In this highly original, gripping book Robert Gerwarth asks us to think again about the true legacy of the First World War. In large part it was not the fighting on the Western front which proved so ruinous to Europe's future, but the devastating aftermath, as countries on both sides of the original conflict were wrecked by revolution, pogroms, mass expulsions and further major military clashes. If the War itself had in most places been a struggle purely between state-backed soldiers, these new conflicts were mainly about civilians and paramilitaries, and millions of people died across central, eastern, and south-eastern Europe before the USSR and a series of rickety and exhausted small new states came into being.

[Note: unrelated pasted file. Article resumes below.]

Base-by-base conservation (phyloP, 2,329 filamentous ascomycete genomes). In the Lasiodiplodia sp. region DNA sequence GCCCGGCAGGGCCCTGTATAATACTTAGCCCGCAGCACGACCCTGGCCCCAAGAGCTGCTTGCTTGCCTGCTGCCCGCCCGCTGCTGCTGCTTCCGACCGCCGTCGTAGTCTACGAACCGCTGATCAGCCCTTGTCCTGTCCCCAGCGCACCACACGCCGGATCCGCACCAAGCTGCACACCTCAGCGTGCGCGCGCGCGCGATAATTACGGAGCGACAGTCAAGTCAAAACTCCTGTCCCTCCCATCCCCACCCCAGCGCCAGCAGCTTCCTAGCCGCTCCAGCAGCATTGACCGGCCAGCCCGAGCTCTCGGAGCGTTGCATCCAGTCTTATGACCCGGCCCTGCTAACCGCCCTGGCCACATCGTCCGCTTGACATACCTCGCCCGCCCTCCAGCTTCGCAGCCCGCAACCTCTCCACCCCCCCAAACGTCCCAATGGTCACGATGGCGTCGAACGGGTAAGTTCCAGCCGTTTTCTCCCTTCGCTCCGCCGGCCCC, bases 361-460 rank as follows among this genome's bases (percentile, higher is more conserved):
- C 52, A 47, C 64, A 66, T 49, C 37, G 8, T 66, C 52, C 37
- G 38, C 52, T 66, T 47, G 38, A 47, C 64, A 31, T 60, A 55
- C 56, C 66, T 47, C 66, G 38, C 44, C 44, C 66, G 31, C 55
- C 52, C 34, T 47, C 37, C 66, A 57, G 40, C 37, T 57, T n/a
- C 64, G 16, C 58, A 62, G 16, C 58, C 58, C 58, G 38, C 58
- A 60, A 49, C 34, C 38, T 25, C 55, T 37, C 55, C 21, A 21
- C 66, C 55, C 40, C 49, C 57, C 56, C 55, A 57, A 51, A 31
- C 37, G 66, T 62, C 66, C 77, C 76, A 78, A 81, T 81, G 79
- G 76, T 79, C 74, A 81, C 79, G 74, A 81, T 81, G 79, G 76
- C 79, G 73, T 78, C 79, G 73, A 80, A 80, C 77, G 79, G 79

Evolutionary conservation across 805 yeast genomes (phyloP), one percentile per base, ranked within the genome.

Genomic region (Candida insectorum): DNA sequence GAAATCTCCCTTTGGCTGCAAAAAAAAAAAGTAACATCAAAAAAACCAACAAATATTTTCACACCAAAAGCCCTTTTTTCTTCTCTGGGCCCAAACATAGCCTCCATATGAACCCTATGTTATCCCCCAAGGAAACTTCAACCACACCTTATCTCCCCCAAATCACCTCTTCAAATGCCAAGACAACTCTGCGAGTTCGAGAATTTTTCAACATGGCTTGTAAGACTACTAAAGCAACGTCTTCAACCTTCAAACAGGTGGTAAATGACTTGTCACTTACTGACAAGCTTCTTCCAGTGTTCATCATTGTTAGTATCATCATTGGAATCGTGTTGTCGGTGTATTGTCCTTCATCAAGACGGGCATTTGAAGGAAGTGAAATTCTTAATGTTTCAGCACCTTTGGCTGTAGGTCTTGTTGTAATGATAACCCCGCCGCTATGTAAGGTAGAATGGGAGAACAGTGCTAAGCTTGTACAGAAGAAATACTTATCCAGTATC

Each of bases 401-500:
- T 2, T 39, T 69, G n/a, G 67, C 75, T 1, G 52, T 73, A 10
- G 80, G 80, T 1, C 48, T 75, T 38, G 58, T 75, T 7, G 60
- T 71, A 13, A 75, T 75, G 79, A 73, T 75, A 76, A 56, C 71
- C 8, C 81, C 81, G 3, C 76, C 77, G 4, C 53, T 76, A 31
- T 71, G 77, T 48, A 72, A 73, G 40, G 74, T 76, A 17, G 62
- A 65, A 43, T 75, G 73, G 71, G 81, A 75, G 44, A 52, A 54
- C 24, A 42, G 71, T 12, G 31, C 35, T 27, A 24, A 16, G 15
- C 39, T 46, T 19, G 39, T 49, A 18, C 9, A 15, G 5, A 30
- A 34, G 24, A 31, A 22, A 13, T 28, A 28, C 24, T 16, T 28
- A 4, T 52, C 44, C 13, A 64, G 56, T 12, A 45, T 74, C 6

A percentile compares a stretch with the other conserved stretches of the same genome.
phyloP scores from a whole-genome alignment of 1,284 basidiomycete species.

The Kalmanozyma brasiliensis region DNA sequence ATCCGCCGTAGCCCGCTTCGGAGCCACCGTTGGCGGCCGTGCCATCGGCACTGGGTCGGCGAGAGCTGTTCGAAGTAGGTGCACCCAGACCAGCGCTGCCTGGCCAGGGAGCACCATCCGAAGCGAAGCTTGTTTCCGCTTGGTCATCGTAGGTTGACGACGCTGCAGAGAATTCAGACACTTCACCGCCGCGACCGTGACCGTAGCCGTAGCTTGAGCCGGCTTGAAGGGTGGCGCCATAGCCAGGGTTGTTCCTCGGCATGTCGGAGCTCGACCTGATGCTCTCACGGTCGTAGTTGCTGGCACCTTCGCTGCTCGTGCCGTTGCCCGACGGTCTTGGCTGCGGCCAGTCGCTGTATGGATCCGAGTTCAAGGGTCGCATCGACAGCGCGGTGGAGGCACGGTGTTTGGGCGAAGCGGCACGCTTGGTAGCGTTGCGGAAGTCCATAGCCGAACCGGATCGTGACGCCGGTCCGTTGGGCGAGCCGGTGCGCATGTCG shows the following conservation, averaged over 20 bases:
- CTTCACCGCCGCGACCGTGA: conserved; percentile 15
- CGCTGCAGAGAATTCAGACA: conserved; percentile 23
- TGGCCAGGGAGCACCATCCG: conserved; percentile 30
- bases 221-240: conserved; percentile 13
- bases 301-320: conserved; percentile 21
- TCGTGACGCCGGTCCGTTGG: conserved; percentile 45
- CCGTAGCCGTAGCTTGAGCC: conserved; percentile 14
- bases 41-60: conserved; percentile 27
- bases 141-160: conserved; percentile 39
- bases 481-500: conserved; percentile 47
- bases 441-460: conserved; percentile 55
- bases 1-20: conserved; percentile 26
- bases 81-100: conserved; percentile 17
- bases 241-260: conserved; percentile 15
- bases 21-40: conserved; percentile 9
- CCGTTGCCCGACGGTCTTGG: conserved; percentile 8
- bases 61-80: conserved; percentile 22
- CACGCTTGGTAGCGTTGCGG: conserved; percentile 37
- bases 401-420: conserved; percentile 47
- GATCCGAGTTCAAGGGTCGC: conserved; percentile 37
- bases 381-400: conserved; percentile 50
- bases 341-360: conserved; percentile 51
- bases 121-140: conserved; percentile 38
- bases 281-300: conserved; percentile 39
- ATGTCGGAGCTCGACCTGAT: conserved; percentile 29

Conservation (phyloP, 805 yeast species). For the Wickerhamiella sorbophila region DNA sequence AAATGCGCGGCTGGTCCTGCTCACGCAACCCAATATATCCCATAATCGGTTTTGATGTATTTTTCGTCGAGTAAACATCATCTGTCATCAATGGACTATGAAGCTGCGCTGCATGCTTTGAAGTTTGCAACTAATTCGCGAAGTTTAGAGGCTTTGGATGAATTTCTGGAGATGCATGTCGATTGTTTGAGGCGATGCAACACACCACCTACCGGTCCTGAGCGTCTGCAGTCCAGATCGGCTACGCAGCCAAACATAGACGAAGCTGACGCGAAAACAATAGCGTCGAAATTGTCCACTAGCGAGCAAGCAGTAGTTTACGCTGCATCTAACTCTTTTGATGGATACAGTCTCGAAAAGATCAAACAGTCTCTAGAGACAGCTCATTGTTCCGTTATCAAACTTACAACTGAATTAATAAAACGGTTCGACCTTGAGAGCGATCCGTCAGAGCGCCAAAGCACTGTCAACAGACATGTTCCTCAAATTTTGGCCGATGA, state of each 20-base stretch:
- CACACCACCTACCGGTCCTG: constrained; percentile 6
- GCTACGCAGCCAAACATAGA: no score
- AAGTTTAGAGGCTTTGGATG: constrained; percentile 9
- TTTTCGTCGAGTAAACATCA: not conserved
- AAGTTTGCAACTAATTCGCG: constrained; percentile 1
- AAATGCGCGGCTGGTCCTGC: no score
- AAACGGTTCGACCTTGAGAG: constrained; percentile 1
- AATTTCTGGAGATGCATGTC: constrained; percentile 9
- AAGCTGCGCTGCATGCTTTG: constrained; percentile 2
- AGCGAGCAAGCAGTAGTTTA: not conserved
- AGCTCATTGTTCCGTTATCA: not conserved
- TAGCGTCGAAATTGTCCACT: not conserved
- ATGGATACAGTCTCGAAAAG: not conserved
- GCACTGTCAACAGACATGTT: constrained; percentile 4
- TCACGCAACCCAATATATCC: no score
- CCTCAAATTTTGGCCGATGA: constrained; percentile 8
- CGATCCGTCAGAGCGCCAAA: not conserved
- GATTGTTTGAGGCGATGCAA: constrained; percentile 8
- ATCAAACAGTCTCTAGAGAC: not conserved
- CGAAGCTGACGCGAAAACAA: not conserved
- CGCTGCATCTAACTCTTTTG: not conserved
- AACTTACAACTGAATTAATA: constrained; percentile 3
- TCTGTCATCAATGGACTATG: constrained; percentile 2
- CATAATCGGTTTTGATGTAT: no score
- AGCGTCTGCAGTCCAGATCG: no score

Everywhere there were vengeful people, their lives racked by a murderous sense of injustice, and looking for the opportunity to take retribution against enemies real and imaginary. Only a decade later, the rise of the Third Reich and other totalitarian states provided them with the opportunity they had been looking for.
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